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Valedictorian Meagan Campbell embraces the fortuitous uncertainty in life’s transitions

Valedictorian Meagan Campbell embraces the fortuitous uncertainty in life’s transitions

After putting her journalism degree on pause to work in the industry, this year’s valedictorian wants fellow graduates to know life’s path doesn’t always take us where we think we’re going – and that’s not a bad thing.

Meagan Campbell

2019 Valedictorian Meagan Campbell couldn’t believe someone put her name forward to speak at this year’s Encaenia. In her address, The one-time Maclean’s writer, now honours journalism grad plans on providing a ‘breath of relief’ to fellow graduates with career uncertainty.

When she first learned she was nominated for valedictorian at King’s 230th Encaenia on May 23, 2019, Meagan Campbell was caught off guard. She couldn’t think of who would have put her name forward.

“I felt it would be a case of that scene from ‘Mean Girls,’ ” Campbell joked, alluding to the 2004 teen comedy. “A girl gets up on stage and starts talking about her problems and people in the crowd [yell], ‘She doesn’t even go here!’”

WATCH: Meagan Campbell delivers valedictory address on uncertainty, as a poem

The journalism graduate did in fact study at King’s (and also played for the UKC Blue Devils basketball and soccer teams). Campbell, born and raised in P.E.I., began her Bachelor of Journalism (Honours) degree in 2012, but a summer position at Maclean’s magazine in Toronto after her third year turned into a full-time opportunity and put school on hold. “They offered me a job for a year, and I thought given the turbulence of the industry right now it’d be almost crazy not to take.”

It was a good fit for Campbell and for the magazine. She excelled at both the Toronto and Ottawa bureaus, writing stories on politics, health and heartbreaking tragedy, taking her to the centre of the country and back. A one-year contract evolved into a permanent position.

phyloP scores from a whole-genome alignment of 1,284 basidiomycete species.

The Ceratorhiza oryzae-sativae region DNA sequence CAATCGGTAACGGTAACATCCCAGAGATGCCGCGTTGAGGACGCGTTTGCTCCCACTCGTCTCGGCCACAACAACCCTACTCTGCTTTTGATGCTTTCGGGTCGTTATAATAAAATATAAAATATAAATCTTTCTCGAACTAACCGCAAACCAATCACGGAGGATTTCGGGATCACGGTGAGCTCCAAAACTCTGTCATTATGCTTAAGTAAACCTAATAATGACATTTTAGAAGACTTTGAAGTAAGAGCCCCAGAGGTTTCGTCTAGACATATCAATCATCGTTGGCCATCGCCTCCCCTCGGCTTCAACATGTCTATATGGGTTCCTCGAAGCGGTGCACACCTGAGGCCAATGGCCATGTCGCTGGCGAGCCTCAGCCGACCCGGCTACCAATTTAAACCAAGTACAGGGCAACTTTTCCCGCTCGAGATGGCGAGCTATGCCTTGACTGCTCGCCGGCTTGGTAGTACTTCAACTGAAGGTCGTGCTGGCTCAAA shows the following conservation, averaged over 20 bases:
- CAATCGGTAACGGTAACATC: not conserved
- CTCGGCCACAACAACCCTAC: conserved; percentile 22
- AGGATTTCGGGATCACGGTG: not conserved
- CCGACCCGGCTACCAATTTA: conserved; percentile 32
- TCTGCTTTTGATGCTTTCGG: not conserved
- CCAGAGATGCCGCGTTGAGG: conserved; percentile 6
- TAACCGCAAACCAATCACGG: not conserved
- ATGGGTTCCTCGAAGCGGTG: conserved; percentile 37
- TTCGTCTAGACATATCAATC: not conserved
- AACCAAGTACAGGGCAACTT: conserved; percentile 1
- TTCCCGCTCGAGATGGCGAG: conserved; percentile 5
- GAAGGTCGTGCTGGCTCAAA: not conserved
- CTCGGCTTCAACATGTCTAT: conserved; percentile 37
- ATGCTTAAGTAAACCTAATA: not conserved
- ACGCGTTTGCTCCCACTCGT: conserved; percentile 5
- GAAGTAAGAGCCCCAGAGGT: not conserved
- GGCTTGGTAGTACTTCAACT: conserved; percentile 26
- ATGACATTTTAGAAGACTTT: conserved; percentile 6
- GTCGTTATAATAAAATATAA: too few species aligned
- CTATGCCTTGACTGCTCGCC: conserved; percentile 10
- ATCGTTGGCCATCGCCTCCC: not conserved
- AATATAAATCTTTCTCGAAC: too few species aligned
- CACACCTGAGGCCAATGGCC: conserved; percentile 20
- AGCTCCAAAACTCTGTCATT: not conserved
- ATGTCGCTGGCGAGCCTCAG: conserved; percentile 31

After three years of making her mark in the real world, the blossoming professional faced a tough decision. Campbell’s university credits were going to expire. Coupled with a growing instability throughout the industry, she chose to return to King’s. “I was keen to have that fourth-year experience,” she said. “Because they say in journalism—that’s the high point.”

It was a luxury being back in the classroom, according to Campbell. Newsrooms are busy and sometimes short-staffed. King’s offered her close mentorship and space to continue to improve her skills through the extensive fourth-year journalism workshops. “It’s a place where you’re almost expected to make mistakes and it’s not seen as a blemish or embarrassment.” Nonetheless, the journalist picked up right where she left off.

Outside the journalism program, King’s renowned Foundation Year Program and popular honours courses also played a role in shaping Campbell as a professional. “There are some thinkers [who] have hugely influenced my beliefs in what journalism should be, and how we should cover, say, the #MeToo movement, or how we should cover Islamic terrorism.”

Once I started getting going on writing, I realized I had a lot to say.

It was the beginning of April when Campbell found out she would be the one delivering the valedictory address at Encaenia. She was finishing up an audio documentary and setting her sights on an internship at The Globe and Mail in Toronto. The opportunity gave her pause for reflection. She had no idea what she wanted to say to a room full of her classmates, professors, family and friends but forced herself to put pen to paper.

“Once I started getting going on writing, I realized I had a lot to say,” Campbell said. It was a message she had heard since she was 12 years old and one appropriate for her own path.
Campbell’s mother did her PhD dissertation on people’s career transitions in the decade after they graduated from high school. The research showed most people carried this expectation, exacerbated by societal pressures, to go from high school to university to starting a career. “What she found is that this expectation is actually about 50 years out of date,” Campbell said. Nowadays, it’s completely normal to leave school for a bit, work for a while, change majors, and make pivots and detours in life, according to the valedictorian.

“The most common scenario is one of a lot of uncertainty,” Campbell said. “I think just by recognizing how regular this is, people might have a sense of relief. So, I guess what I’m going for is to provide maybe a breath of relief for people going forward.”

Encaenia happens May 23 at King’s.


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